A new study on obesity in America has shown some encouraging statistics in obesity rates among younger children. The study says that the rates of obesity among kids in the age group 2 and 5 years have decreased significantly over the past decade. The figures for the last 10 years show that they fell by 43 percent among the American preschoolers.
According to the study, there were no significant changes in obesity rates for most ages between 2003-2004 and 2011-2012, however, the 2- to 5-year-old kids saw a sharp decrease in the obesity rates — from 13.9 percent to 8.4 percent.
The study was conducted by researchers at the US Centers for Disease Control and Prevention (CDC).
The study was published in JAMA, the Journal of the American Medical Association on Tuesday.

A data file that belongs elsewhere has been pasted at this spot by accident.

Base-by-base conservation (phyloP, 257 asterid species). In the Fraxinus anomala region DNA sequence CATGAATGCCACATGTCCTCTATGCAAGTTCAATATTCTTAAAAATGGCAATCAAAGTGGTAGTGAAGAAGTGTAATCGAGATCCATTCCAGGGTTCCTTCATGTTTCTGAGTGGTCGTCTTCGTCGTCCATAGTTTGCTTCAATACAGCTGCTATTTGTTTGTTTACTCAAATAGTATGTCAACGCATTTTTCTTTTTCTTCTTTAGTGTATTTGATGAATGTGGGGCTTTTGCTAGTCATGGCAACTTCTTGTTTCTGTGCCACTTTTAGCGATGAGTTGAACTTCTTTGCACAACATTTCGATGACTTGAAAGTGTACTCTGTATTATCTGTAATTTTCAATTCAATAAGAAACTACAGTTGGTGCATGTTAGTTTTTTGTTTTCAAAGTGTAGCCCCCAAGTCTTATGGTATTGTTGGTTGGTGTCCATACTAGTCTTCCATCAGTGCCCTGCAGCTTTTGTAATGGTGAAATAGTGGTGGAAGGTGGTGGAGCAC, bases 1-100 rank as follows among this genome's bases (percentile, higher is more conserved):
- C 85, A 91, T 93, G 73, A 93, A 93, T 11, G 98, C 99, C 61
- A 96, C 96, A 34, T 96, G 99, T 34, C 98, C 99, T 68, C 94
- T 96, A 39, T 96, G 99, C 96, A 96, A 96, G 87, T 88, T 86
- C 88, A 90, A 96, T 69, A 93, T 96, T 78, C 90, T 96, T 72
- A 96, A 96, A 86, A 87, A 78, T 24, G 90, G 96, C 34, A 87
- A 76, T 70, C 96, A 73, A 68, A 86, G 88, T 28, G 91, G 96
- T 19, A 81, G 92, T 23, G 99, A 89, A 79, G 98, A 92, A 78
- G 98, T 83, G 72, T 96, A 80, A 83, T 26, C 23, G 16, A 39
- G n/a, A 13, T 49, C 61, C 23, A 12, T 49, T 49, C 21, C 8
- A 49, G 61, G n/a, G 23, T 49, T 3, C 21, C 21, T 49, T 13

The researchers included the data of the CDC’s National Health and Nutrition Examination Survey (NHANES), which samples 9,000 Americans of all ages, for the study.
During the study, the researchers found that among American children aged between 2 and 5, obesity rates saw a drop of 43 percent, i.e. it fell from nearly 13.9 percent in 2003-2004 to 8.4 percent in 2011-2012.
CDC Director Dr. Tom Frieden says, “We continue to see signs that, for some children in this country, the scales are tipping.”
According to the researchers, the main reason behind the fall in preschoolers’ obesity rates is not clear.
CDC in a press release said, the standards for nutrition and physical activity have been improving in the nation’s child care centers over recent years. The agency also cites reduced consumption of sugar-sweetened drinks among younger Americans and improvements in breastfeeding, which can help prevent obesity in breastfed children, as reasons behind this significant development.